Sunday, March 20, 2011

11-02-20: 7th Sunday in Ordinary Time

Seventh Sunday in Ordinary Time
Leviticus 19:1-2,17-18 / Psalm 103 / 1 Corinthians 3:16-23 / Matthew 5:38-48
If you were trying to follow the crisis in Egypt a few weeks ago, you might have been a bit confused about the American government’s position vis-à-vis Hosni Mubarak. Was Mubarak America’s friend of three decades, assisting us in maintaining a delicate peace in the Middle East? Or was he a cruel dictator, enemy of democracy and, therefore, our enemy as well? Some say we did right by siding with the masses in their quest for democracy (as if democracy were somehow sacrosanct); others say we threw Mubarak under the bus. The dilemma is reflected in today’s gospel: Jesus talks a lot about treating enemies as neighbors but, as recent events in Egypt prove, we all don’t agree on just who our neighbor is.

Definitions of an enemy are just as illusive. Keep your friends close but your enemies closer, the old adage goes. And then there’s that wise political insight: the enemy of my enemy is my friend. The Old Testament knew the complicated nature of relationships, especially within tribal settings like that of ancient Israel. That’s why the law Jesus quotes from the Old Testament in today’s gospel – the Law of Retaliation (Lex Talionis) – is so often misunderstood. While we modern westerners tend to hear it as a harsh and merciless injunction about retaliation, about getting even, its purpose was just the opposite. It was meant to limit vengeance by forbidding unjust or disproportionate retaliation for an injustice incurred. In other words an eye for an eye not an eye for a bruised lip.

With that in mind, the gospel today can be understood as deeply radical, as if Jesus were legislating forgiveness, mercy and love – as if you could, by force of law, command someone to forgive an enemy for a perceived injustice he had committed against you and yours. I’m reminded here of the true story, made public a few decades back in the TV movie, The Scarlet and the Black, starring Gregory Peck as Msgr. Hugh O’Flaherty and Christopher Plummer as Nazi Colonel Herbert Kappler.

O’Flaherty is a Vatican diplomat who is responsible for helping thousands of Jews escape Nazi occupied Rome during World War II. He hides them in convents and rectories throughout Rome, while the Nazis, under Colonel Kappler’s authority, are seeking to send them to concentration camps and certain death. Kappler knows what O’Flaherty was doing and he attempts to have him assassinated on several occasions. As the Allies move closer to Rome, Kappler arranges a secret meeting with O’Flaherty where, with not a little chutzpah, the Nazi begs O’Flaherty to help his family escape Rome – much the way O’Flaherty helped Jews escape the Nazis. O’Flaherty is furious and leaves Kappler in a swirl of muffled expletives. After the Allies have retaken Rome, Kappler is arrested, convicted and sentenced to life imprisonment; his family, however, has mysteriously vanished. For the next fifteen years Kappler receives only one visitor at regular intervals while he is in prison – Msgr. Hugh O’Flaherty. In 1959 O’Flaherty baptizes Kappler a Catholic.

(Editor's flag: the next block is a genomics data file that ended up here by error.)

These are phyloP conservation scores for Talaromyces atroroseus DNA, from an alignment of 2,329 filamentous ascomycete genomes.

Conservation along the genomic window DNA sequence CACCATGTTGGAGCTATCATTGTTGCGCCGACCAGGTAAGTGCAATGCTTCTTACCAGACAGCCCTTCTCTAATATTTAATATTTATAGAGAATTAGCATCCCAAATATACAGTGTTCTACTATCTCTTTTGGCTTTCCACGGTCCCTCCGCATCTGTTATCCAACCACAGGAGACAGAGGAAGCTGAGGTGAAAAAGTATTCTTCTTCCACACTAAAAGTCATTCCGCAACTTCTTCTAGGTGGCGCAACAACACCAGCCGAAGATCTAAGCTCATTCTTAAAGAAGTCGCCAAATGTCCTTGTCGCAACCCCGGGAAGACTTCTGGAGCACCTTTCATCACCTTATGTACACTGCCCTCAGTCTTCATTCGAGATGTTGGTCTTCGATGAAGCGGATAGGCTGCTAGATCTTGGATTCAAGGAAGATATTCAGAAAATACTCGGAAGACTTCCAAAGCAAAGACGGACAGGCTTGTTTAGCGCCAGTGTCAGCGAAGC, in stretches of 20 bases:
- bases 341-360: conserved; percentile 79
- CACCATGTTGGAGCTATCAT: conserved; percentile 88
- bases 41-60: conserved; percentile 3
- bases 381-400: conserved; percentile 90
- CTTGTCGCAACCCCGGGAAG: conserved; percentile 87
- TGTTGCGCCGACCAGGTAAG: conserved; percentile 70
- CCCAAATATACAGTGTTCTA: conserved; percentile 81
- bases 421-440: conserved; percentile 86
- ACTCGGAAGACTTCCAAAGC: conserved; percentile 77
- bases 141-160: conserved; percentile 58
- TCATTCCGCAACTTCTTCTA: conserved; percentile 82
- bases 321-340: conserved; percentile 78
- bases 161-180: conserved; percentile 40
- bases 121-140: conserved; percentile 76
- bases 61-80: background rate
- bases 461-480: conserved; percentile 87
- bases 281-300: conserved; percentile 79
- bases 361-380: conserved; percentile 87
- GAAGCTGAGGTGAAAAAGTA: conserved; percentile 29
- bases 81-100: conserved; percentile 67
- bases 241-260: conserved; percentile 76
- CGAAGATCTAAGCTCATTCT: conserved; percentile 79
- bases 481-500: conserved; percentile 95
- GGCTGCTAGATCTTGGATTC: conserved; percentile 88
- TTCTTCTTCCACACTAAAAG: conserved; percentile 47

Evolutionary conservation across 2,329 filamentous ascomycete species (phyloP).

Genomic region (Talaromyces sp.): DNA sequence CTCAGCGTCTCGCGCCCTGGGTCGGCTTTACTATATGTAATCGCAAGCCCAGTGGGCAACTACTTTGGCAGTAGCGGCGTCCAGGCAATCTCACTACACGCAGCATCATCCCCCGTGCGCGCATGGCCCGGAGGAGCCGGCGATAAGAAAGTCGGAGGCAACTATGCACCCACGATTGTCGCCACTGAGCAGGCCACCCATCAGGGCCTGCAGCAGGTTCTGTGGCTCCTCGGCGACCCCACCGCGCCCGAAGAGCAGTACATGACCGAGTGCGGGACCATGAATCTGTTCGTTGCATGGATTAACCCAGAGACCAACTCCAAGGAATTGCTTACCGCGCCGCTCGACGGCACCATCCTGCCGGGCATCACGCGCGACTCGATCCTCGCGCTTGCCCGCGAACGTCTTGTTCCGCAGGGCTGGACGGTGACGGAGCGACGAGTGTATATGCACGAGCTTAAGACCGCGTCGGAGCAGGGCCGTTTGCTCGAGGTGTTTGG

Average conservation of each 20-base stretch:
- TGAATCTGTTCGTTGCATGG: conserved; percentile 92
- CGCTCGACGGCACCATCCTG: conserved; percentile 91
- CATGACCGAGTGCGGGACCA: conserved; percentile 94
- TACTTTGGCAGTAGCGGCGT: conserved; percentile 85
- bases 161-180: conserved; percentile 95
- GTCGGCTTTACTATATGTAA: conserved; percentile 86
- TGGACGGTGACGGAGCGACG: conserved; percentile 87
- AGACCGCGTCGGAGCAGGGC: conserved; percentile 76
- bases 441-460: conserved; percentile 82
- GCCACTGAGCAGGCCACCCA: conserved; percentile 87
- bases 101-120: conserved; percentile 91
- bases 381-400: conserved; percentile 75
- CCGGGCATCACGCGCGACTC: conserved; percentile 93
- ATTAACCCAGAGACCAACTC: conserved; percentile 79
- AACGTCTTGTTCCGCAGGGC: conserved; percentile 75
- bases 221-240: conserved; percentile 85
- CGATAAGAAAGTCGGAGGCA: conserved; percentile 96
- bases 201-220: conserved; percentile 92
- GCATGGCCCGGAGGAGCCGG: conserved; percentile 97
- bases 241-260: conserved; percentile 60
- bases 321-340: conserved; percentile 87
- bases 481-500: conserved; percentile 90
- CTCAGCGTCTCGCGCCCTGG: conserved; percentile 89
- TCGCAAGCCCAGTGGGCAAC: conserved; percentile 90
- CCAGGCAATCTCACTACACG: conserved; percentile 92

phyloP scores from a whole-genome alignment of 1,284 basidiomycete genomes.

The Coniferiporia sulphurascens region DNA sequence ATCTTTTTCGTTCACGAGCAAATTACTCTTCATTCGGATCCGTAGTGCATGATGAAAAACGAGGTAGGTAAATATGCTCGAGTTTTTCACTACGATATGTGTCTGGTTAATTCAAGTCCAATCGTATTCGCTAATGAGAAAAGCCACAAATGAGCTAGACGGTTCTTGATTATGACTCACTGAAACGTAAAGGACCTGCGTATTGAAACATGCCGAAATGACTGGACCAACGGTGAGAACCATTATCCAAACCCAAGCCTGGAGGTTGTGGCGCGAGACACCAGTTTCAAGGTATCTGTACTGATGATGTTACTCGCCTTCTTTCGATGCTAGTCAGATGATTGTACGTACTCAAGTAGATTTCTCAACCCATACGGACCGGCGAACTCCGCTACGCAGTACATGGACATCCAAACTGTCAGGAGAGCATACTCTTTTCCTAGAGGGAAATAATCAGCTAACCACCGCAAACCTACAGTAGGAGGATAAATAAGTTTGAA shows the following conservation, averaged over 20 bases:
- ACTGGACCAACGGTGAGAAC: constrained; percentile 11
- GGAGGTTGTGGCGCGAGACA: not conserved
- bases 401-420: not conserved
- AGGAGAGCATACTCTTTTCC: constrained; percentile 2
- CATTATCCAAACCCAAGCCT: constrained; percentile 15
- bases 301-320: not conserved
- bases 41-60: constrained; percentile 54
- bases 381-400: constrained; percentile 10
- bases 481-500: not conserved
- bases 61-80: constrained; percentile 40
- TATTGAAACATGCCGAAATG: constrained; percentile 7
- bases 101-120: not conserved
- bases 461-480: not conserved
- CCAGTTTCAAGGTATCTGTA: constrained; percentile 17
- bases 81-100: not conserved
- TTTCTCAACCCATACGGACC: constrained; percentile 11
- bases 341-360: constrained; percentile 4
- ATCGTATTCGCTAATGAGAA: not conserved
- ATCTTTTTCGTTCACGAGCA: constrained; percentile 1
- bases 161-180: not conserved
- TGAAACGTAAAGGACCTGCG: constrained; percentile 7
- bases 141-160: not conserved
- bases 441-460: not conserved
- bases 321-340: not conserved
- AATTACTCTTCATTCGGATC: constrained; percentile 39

The story highlights the psychological truth that loving your enemy in such a radical way is no wishy-washy endeavor; it requires an act of the will which, I would venture to guess, few of us seem strong enough to summon. It doesn’t mean that you forget the ways in which your enemy has hurt you and those you love – it should never mean that, God forbid. On the contrary, it means acknowledging all the ugliness inherent in such a relationship and making the willful decision to do what is in the best interests of your enemy nonetheless.

Stories like O’Flaherty’s are inspirational but also sobering, bringing to light the cold hard facts that most of us have a hard time doing what’s in the best interests of those we already love on an emotional level, let alone doing good for those we can’t stand. Christ might command us to love our enemies but, even he must know, that most of us must start with very small steps, taking our first cue perhaps from that Old Testament Lex Talionis, realizing that limiting our thirst for vengeance may be the initial step we need to take on that long journey into the mystery where justice and mercy, transformed by love, become indistinguishable.

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